Cuddles and cuppas: the importance of small gestures in relationships
This week, a new app-in-development is making headlines, promising to turn any man into a knight in shining armour.
The app, called HeroBoyfriend, is the brainchild of Dan Groch, a 32-year-old Australian entrepreneur and it offers a seemingly simple service. After asking you a few questions about your relationship, the app will periodically remind you to surprise your partner with “unexpected gifts” and help you “always know the right things to say”. It also promises to keep you on top of special occasions and be “considerate and attentive”.
So far, the app seems to be aimed solely at heterosexual men and assumes that its users are the type of people who struggle to remember what day it is. It also plays into female stereotypes, suggesting that women all fantasise about the same type of things (flowers! chocolates!).
But could HeroBoyfriend be on to something? Can small gestures such as unexpected gifts really make that much of a difference to your relationship? In fact, research would suggest the answer to that question is a big ‘yes’!
A major study conducted by The Open University and published in 2013 discovered that deceptively simple actions such as saying ‘thank you’ to your partner, touching base during the day with a text message or even just bringing your partner a cup of tea in bed could be the foundations of a long and successful relationship.
The study conducted an online survey which had over 5,000 respondents and 50 in-depth interviews. As part of the survey, people were asked to answer questions such as ‘What two things do you like best about your relationship?’.
The results were pretty clear: what people valued most from their partner are small everyday words, gestures and actions. Very few respondents indicated that grand romantic gestures like being whisked away on a luxury holiday were what kept them happy.
Authors of the study noted that although typical gifts such as flowers and chocolates were mentioned, most respondents emphasised the thoughtfulness of the way the gift was presented and its meaning to them individually, rather than just being touched by the gift itself. For example, picking up a box of your girlfriend’s favourite chocolates from that shop she loves but can never get to is likely to be more meaningful than a box of standard chocolates from the supermarket.
So many people wrote that they feel appreciated when their partner makes them a cup of tea that the researchers had to give this very British gesture its own category. They noted that such a “high level of agreement” across over 10,000 different responses was “remarkable”.
But the gesture most highly valued was gratitude. Simply thanking your partner for something they have done, whether that’s household chores, giving you a lift, childcare or any other simple task, was the most important thing for all participants of the survey, regardless of age, gender, sexuality and whether or not they were parents.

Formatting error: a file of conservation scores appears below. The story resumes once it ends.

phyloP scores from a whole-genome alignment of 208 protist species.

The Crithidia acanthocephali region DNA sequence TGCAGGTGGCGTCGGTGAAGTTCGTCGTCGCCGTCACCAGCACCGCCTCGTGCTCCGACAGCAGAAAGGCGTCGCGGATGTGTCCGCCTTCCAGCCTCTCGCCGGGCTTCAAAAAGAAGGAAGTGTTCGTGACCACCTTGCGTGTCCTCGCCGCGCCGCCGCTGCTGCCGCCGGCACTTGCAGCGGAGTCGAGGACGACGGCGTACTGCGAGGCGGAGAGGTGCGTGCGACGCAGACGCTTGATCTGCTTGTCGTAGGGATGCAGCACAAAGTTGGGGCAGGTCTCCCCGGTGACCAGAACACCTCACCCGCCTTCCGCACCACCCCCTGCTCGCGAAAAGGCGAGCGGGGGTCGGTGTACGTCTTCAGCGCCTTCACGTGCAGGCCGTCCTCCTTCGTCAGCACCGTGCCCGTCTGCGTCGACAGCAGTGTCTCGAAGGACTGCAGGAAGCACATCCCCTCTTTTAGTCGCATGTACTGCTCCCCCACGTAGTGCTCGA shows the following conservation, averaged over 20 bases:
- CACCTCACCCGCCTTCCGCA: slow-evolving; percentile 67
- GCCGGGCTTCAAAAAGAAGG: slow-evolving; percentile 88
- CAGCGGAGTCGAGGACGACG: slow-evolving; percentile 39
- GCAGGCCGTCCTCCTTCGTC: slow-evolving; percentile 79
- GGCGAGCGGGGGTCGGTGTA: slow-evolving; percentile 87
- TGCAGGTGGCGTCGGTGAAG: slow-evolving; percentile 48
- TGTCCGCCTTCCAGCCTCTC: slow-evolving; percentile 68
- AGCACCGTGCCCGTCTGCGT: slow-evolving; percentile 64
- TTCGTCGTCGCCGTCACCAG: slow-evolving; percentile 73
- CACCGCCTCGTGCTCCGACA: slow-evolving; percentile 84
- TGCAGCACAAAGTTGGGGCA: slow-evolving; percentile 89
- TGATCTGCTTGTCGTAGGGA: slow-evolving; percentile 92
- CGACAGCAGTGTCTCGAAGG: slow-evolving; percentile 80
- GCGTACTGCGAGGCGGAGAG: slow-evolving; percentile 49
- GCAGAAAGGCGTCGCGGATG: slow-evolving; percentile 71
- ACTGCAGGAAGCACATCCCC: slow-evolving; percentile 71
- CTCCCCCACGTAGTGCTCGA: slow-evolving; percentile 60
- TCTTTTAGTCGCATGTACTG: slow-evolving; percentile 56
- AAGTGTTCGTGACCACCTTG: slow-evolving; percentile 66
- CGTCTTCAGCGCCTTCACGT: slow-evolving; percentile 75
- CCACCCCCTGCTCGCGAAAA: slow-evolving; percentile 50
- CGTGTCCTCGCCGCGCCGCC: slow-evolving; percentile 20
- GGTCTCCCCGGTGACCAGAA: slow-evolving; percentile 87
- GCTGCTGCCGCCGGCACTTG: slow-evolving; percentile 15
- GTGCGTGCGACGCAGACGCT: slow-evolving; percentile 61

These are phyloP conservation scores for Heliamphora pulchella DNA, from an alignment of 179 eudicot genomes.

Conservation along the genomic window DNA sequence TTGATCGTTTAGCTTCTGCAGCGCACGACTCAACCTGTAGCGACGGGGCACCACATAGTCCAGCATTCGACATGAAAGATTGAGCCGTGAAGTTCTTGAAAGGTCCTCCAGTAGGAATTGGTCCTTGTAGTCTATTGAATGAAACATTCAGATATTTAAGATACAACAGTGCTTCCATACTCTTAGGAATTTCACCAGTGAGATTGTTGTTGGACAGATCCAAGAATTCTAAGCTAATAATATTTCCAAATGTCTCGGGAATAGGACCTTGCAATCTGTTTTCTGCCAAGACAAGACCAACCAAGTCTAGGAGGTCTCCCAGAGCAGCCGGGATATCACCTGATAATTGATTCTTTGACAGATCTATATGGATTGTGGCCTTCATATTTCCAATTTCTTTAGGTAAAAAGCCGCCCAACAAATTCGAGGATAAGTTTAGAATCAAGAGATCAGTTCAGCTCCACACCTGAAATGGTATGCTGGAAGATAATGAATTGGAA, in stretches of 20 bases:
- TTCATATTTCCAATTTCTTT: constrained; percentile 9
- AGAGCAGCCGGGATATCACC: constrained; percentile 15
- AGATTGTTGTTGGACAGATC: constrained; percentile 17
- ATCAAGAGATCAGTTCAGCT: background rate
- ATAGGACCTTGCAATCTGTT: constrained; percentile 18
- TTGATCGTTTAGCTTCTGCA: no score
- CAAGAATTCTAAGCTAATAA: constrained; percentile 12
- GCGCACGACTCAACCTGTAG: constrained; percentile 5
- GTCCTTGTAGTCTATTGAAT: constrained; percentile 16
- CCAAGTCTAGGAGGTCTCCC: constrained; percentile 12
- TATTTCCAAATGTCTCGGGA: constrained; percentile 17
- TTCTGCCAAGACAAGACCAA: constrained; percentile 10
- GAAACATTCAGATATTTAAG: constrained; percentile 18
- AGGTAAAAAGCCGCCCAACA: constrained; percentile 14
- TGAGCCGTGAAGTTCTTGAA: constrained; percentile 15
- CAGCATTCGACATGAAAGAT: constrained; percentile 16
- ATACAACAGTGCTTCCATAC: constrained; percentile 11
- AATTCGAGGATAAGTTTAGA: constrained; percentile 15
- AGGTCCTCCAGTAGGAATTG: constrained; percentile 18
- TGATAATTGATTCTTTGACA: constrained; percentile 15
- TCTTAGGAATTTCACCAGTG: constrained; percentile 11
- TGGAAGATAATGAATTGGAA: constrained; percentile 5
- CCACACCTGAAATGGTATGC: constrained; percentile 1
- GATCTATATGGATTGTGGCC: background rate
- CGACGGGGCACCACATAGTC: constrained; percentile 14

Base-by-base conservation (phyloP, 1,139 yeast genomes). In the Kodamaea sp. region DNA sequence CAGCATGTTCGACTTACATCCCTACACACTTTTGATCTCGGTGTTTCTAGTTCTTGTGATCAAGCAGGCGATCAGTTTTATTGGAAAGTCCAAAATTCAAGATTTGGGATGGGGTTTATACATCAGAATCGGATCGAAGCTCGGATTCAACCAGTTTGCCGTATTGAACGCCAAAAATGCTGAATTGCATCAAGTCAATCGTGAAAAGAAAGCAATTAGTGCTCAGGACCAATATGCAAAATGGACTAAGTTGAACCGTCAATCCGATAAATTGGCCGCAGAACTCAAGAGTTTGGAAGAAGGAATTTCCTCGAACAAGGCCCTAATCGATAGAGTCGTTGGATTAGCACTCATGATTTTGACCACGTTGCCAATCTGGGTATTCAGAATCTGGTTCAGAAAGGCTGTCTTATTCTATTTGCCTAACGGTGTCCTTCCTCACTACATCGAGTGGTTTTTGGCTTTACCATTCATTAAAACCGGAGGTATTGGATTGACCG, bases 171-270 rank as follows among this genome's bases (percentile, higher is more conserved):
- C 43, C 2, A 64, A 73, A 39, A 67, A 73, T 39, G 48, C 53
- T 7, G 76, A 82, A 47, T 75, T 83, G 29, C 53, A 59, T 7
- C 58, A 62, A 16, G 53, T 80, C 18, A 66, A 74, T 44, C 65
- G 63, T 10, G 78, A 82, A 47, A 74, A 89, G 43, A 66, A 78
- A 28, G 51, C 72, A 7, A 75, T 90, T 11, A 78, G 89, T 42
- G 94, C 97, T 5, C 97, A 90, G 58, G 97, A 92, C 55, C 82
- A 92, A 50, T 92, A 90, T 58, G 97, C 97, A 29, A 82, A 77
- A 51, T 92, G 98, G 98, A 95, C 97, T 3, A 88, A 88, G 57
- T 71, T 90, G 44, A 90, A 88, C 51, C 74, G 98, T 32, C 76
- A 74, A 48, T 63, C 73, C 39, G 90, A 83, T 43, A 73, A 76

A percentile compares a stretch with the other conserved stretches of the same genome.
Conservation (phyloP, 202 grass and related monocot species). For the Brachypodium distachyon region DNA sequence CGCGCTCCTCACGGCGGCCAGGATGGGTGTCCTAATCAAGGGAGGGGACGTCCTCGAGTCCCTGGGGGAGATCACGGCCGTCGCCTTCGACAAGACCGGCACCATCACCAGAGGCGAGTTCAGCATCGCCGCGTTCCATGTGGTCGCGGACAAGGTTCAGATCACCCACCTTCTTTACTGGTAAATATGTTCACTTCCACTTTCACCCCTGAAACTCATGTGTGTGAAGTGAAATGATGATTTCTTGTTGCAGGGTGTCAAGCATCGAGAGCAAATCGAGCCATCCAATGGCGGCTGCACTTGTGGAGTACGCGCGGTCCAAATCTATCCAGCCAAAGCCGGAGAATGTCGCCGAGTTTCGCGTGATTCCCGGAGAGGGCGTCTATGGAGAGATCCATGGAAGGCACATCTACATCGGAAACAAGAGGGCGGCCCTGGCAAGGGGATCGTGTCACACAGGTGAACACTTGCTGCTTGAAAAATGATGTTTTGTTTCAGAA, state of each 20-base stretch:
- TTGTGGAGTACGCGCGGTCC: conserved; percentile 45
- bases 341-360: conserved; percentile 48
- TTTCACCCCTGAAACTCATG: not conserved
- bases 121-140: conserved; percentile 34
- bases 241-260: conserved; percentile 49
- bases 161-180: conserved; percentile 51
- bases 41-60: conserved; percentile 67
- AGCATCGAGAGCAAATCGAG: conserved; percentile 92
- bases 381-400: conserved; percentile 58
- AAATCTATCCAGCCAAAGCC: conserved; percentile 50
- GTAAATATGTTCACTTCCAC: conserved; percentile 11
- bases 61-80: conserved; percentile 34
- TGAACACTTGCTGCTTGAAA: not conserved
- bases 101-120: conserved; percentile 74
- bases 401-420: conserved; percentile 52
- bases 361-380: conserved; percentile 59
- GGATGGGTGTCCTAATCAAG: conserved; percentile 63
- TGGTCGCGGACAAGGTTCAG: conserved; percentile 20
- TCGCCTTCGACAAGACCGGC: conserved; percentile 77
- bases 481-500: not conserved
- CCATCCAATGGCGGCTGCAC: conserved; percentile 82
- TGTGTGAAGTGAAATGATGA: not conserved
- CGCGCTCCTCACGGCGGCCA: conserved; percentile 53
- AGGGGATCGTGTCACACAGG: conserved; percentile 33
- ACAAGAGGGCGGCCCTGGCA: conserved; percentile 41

The report details that “recognition of the time and effort required to complete the everyday, mundane tasks which underpin relationships and smooth running of a household” is overwhelmingly the most important thing anyone can do in a relationship. In other words, your partner does a lot of chores around the house, then letting them know how much you appreciate this might be the best place to start.
With 200,000 to 250,000 couples separating each year, this advice might be especially important to married parents (of any sexuality). The research suggested that parents are the least likely to make time for each other or for ‘couple time’, to pause each day to say ‘I love you’ or to perform any of the small gestures mentioned which add up to the ‘relationship work’ that keeps you close and in love.
Communication is often flagged up as a major part of keeping a relationship going, and something we regularly talk about here. But that doesn’t always mean lengthy emotional discussions. Simple emails and texts during the day, just sharing something funny you saw, or taking two minutes to send a random ‘I love you’ text can brighten your partner’s day and keep you bonded throughout the hustle and bustle of your busy lives outside the home. Being able to share things with your partner, talking openly and feeling supported with your problems are also an important part of good communication.
If you’re looking for a few ideas on little things to remember, below is a list of the top answers for what makes people feel appreciated by their partner:
What does your partner do that makes you feel appreciated?
Says thank you and/or gives me compliments
Gives me cards, gifts, flowers etc.
Does/shares the household chores and/or childcare
Talks with me and listens to me
Is physically affectionate
Says and/or shows s/he loves me
Cooks some/all of our meals
Makes kind and thoughtful gestures
Makes me tea, coffee and/or breakfast in bed
Supports and looks after me
Is always there for me
Values me and respects my opinions
Makes time to be together, as a couple
Supports my personal interests/career
So, it looks like HeroBoyfriend might be on to something after all. These little things do mean a lot. It might not do any harm to put some reminders in your phone or diary to make couple time or do something special for your partner once in a while, but what that ‘something special’ is will be very different for each person. The uniqueness and specialness of the gesture seems to be as important as the act of performing it. And if you aren’t sure, why not just ask? Care and loving attention like that is the sort of thing that could easily make you a HeroBoyfriend, or a HeroGirlfriend, Wife or Husband.
For more ideas, visit our Tips and Insights page, or share what your partner does that makes you feel special in the comments below.
 Coleman, L., & Glenn, F. (2009). When Couples Part. London: One Plus One Publications